Professor of Neurology, Barts & The London. MS & Preventive Neurology thinker, blogger, runner, vegetable gardener, husband, father, cook and wine & food lover.


  • I thought this debate was finally put to bed when the ABN guidelines were revised this year. Clearly not though given that champion statement. It's done no favours at all, harmful even. The MS Society are banging on about it too I can see although their consensus statement published on Wednesday seems a bit late in the day.

    I get so frustrated with all the talk of DMT risks. What about the risks of MS! So much research now evidences the need to start early yet still we get this. The benign argument doesn't cut it for me. You've said yourself there is really no such thing.

    • I would like to reiterate that we don't agree with the wait and see policy; if MSers have active disease, defined clinically and/or on MRI, and fulfill NHS England Guidelines for DMTs they should be offered treatment. It is not our role to act as NHS gatekeepers.

    • I emigrated to NZ when I was 11 years old. I was bullied in the playground by kids calling me "Pom.. Pom..", it was not a nice welcome. I was quick thinking and said "I bet your grandparents have British roots". One kid approached me over the next days and said "your right, they do". That stopped all that Pom malarkey.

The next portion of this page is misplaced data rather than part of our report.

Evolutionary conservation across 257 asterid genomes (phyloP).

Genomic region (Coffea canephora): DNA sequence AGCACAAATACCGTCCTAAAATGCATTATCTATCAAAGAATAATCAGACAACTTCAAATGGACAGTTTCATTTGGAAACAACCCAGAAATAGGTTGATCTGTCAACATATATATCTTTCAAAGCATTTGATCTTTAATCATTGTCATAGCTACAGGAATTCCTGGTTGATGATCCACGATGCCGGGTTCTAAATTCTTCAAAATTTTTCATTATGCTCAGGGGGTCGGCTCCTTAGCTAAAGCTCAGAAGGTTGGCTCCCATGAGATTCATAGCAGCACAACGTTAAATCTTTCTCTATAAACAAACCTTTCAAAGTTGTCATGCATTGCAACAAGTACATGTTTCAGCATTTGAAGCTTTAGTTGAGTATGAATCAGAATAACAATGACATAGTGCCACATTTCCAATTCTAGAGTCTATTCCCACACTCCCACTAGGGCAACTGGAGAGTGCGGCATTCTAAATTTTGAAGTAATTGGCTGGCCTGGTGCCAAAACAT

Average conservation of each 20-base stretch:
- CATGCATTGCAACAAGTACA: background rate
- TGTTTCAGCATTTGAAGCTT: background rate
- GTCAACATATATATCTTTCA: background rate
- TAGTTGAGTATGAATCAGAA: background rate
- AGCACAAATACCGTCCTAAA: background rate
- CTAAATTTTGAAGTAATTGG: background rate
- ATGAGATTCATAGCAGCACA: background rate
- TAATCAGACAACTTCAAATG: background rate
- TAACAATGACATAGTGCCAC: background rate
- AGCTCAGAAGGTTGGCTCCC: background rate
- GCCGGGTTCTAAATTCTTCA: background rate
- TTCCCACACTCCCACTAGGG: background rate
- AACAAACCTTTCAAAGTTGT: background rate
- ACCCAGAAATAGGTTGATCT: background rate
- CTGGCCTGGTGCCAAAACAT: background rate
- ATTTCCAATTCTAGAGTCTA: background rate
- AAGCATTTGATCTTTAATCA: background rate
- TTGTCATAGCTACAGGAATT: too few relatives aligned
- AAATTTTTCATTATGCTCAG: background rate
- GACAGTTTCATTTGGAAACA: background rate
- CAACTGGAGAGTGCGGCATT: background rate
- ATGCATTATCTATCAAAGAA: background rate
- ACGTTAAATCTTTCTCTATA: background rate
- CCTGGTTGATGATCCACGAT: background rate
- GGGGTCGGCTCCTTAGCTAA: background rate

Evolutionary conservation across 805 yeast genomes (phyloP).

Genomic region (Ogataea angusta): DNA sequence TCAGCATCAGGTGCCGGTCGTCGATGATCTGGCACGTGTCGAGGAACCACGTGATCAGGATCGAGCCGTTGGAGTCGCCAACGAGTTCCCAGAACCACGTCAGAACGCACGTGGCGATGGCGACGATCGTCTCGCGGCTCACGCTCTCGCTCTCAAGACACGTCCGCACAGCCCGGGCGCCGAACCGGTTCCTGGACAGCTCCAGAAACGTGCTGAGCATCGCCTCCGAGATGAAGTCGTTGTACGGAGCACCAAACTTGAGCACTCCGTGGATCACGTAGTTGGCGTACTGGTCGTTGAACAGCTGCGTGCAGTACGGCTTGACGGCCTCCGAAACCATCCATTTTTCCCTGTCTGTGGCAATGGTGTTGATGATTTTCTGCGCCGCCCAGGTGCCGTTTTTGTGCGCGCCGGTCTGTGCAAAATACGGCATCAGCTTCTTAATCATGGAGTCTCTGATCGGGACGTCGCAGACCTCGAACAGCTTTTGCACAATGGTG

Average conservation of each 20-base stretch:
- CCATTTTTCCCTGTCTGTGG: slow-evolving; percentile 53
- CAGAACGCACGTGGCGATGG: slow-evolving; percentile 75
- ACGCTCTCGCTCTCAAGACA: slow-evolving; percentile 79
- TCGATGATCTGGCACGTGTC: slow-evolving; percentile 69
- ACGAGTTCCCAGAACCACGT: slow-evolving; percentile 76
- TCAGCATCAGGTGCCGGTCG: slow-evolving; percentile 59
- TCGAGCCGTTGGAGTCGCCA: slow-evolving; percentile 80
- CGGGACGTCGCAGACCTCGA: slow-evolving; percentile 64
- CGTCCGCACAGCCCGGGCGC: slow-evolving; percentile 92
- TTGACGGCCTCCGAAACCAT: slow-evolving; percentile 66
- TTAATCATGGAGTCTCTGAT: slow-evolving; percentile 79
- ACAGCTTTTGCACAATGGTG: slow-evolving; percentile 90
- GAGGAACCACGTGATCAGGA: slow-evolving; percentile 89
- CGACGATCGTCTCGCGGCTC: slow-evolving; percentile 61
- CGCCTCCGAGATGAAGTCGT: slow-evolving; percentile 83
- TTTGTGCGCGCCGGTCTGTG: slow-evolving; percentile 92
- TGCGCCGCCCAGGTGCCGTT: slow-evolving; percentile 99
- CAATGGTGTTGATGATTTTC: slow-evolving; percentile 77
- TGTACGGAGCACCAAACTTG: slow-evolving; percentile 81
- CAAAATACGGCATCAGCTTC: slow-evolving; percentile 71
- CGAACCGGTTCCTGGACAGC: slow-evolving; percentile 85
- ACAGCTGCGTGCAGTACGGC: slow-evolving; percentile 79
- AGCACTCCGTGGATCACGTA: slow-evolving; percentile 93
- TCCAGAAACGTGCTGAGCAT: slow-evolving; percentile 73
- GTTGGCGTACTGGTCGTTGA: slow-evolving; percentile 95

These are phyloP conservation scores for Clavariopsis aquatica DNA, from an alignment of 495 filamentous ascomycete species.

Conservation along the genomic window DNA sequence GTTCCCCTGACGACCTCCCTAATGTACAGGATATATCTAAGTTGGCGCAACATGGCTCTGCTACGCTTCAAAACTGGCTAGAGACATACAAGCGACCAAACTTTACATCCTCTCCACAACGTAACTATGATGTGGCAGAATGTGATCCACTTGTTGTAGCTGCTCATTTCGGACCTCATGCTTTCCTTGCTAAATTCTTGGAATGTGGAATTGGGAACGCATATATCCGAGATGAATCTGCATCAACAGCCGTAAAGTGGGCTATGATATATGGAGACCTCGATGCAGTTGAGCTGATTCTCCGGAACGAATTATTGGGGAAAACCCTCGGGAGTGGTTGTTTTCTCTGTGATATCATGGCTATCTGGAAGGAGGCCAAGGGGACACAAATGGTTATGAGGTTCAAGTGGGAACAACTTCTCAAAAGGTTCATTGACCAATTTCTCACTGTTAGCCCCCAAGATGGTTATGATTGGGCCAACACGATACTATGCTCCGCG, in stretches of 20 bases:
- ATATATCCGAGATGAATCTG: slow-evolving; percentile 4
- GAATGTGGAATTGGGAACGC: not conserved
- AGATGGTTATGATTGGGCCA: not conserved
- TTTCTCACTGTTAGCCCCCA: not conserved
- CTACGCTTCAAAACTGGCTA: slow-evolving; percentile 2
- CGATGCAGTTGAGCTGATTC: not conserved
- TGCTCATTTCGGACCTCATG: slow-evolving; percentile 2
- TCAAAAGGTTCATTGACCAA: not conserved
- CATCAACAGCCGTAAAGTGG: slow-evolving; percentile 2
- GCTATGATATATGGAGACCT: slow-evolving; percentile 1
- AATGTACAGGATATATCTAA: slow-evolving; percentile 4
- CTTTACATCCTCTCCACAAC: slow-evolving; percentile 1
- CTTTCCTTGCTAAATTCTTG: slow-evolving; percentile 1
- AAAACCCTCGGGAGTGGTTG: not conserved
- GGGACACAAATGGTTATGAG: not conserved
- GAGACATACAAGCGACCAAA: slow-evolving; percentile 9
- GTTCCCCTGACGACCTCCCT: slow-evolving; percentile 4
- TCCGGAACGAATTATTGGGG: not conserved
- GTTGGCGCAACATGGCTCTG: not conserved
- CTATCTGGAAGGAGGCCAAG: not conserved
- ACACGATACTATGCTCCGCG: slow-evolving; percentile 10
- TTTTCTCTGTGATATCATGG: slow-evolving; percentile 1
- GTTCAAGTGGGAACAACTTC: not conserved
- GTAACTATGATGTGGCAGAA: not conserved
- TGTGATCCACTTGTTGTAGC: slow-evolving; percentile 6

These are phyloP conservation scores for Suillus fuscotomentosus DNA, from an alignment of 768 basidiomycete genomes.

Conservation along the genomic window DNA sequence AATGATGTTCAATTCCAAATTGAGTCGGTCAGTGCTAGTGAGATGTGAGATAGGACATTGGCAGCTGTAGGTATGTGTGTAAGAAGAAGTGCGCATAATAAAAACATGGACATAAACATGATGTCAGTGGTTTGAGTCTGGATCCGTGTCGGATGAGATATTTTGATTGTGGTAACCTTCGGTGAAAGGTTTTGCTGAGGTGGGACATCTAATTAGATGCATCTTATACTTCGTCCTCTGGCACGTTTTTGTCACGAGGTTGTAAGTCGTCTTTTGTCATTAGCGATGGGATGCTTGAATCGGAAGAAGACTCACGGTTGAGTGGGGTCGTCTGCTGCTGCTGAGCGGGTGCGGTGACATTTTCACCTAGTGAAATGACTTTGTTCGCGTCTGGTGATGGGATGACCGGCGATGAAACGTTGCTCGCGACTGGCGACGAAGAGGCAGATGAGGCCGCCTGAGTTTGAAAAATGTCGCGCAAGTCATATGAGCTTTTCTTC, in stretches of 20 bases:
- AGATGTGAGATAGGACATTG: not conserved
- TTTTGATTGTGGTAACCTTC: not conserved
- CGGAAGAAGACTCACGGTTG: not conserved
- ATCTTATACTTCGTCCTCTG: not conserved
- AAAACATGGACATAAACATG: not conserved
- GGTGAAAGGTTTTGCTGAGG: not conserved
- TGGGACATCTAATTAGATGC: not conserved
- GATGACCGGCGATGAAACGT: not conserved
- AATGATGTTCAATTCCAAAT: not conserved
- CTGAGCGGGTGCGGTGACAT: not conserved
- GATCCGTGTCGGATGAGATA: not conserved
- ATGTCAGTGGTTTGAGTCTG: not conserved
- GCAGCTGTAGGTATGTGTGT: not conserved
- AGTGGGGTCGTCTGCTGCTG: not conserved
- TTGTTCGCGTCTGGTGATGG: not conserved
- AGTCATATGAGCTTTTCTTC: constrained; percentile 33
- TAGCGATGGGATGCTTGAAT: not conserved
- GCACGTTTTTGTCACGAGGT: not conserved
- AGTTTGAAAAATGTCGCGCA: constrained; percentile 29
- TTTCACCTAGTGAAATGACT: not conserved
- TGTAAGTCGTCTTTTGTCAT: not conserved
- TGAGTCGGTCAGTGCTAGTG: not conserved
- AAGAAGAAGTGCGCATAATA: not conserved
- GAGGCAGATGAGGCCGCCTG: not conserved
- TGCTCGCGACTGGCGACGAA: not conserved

• Maybe some Oz neuros think positively, but the Australian Medicare system is now rationing Vitamin D testing – there have been a few recent posts on one of the forums where quite a number of PwMS in Aus have gone to get their regular Vit D test done and found that it will not be covered under Medicare.

      Not long ago I found an article on the Australian GP website stating that the evidence in favour of testing Vit D was virtually non-existent, and that the standard 50 nmol bottom end of the reference range in Aus was quite appropriate. All fine and dandy (maybe) providing you don't have MS and don't need to monitor your Vit D levels. Where do most of us with MS have to go to get out blood test referrals – yup – our GPs!

    • Every time I you post the vitamin D argument, I can hear my first Australian neurologist in my ears saying "have you been to the beach?" This was London late seventies, so maybe he was ahead of the game. It was almost the first thing he asked.

    • In Oz and live in some states you really need to get ambulance insurance or an ambulance subscription or you can end up paying a large fee if your a patient needing an ambulance call out. Each state in Oz if different.

  • Vitamin D is cheap. Some MSers in Brazil take it under medical prescription with better effectiveness than Crabs.

    • RE: "Vitamin D is cheap. Some MSers in Brazil take it under medical prescription with better effectiveness than Crabs."

      This statement is not evidence-based; we have not data showing that vD is a DMT nor do we have any head-2-head studies comparing vD to CRABs. We recommend that our patients with MS take vD and keep themselves replete for bone health and not because vD is a DMT.

    • Prof G I know you recommend vit D for bone health and not as a DMT but what do you think about the conclusion of this paper?